The legal battle between Anheuser-Busch and a beer distributor has come to an end. The US brewer and the Maris family settled out of court yesterday (23 August) just as the jury had reached a verdict.

Anheuser-Busch was hit by a lawsuit from the Maris family for up to US$5bn for defamation after the brewer ended the distributor contract in 1997. In 2001, a jury awarded the family US$50m although the award was delayed on appeal. The brewer cancelled the contract and publicly accused the family of selling repackaged, out-of-date beer.

"We're just glad it's over," said Roger Maris Jr., son of his namesake father who founded the company after a successful baseball career. "It's been a long process."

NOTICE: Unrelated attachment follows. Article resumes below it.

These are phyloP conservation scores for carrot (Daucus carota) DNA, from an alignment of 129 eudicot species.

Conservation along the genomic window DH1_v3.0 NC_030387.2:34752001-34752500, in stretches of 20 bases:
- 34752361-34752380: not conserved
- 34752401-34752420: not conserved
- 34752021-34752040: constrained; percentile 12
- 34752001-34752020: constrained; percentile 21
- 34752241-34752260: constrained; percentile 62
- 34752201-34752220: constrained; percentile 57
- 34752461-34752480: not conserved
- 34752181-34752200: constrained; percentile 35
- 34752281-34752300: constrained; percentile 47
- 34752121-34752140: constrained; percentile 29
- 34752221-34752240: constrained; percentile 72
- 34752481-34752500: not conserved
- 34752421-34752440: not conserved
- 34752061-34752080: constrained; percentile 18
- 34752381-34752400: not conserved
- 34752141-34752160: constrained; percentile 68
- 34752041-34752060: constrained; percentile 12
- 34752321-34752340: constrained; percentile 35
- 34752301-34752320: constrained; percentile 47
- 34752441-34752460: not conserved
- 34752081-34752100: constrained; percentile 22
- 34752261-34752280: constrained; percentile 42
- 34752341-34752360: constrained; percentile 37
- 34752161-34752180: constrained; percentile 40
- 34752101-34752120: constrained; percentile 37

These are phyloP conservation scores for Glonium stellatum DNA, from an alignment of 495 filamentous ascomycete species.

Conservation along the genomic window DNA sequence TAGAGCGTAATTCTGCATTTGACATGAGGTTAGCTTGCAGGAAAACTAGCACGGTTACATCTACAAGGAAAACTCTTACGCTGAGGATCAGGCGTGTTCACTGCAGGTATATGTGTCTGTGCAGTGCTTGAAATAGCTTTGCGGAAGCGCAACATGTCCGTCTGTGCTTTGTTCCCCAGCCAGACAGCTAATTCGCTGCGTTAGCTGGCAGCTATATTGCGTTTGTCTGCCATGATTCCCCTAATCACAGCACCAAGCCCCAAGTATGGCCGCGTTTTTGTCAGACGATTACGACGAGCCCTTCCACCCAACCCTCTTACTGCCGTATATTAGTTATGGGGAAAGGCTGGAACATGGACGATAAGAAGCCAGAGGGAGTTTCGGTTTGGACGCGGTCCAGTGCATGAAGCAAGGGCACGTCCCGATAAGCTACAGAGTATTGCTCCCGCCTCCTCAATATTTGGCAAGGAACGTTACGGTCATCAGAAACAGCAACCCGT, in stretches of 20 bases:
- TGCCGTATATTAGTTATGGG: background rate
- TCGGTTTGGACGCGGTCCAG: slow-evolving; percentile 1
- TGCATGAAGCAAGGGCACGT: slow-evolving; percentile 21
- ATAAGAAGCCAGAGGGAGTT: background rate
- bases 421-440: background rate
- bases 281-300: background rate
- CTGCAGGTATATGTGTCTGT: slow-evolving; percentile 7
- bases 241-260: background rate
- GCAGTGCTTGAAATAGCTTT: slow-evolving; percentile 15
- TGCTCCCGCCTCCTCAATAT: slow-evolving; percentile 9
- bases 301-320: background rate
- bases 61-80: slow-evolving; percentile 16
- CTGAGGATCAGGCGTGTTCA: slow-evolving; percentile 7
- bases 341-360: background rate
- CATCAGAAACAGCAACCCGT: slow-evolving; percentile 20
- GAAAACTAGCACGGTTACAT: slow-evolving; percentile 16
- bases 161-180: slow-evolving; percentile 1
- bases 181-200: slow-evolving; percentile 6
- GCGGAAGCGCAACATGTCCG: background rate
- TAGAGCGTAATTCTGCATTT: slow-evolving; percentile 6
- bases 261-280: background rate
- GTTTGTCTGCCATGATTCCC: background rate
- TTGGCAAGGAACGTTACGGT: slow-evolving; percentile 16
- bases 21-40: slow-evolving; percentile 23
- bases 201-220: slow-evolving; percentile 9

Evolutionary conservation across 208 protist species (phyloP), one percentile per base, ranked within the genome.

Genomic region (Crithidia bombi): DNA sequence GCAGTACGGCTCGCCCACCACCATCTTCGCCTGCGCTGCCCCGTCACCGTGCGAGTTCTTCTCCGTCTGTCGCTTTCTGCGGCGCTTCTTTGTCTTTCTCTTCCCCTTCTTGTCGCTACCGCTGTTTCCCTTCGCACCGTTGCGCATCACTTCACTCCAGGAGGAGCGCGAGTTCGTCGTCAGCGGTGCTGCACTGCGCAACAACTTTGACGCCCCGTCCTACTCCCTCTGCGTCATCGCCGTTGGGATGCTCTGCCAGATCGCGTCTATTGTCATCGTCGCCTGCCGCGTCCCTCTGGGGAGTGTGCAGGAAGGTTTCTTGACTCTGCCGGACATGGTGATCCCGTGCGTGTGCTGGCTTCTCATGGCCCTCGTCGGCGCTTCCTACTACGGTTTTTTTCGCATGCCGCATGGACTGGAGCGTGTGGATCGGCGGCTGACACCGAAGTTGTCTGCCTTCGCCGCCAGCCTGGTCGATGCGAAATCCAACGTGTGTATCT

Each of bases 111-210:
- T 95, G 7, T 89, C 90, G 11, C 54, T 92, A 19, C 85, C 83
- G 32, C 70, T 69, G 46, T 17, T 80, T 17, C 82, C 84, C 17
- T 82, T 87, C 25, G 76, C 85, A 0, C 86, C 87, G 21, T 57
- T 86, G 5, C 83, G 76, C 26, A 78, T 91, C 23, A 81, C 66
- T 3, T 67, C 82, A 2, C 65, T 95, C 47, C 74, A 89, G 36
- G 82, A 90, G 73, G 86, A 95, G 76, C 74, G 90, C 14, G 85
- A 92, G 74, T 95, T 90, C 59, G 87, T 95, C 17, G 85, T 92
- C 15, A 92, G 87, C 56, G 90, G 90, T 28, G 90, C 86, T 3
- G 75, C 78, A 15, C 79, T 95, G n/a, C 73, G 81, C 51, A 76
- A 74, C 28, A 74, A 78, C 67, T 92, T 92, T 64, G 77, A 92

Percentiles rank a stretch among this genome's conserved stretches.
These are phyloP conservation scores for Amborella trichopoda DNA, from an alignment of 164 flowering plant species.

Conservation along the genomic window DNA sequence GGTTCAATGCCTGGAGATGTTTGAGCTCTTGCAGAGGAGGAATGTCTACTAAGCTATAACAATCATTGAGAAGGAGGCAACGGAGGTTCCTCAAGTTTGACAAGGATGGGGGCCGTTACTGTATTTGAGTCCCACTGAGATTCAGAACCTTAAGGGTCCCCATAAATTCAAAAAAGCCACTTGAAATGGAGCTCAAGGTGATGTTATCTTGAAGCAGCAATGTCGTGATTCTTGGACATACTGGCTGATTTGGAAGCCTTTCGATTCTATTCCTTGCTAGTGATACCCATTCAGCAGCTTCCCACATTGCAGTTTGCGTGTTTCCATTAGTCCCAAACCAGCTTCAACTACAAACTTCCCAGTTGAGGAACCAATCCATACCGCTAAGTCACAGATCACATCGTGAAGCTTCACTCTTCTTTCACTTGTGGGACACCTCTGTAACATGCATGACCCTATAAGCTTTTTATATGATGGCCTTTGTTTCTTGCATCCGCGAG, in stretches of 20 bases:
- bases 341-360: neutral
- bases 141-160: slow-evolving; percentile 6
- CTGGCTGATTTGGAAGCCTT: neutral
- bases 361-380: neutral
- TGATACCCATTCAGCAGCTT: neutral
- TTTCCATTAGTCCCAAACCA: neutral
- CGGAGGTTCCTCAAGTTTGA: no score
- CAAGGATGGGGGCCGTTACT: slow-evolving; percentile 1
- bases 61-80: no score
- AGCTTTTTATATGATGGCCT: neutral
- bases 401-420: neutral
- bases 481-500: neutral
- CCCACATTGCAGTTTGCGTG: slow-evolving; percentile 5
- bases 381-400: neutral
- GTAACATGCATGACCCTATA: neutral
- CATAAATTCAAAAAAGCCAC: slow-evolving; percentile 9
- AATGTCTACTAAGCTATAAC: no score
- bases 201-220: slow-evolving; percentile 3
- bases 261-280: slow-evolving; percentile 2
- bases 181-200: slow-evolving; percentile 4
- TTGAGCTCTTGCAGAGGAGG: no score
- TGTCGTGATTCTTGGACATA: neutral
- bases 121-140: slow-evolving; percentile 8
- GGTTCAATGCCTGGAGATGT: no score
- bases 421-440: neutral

The jurors saw their verdict, delivered on the second day of a three-week trial, sealed by the judge. Those who spoke to the press, however, said that they had decided to award compensatory damages but would not reveal how much.

Terms of the out-of-court settlement were not disclosed by either side.

AB disputed the claim that it had defamed the family when it said their distributorship repackaged beer. The brewer also denied accusations by the family that it was trying to seize the best-performing distributors from the family for Busch family relatives and friends.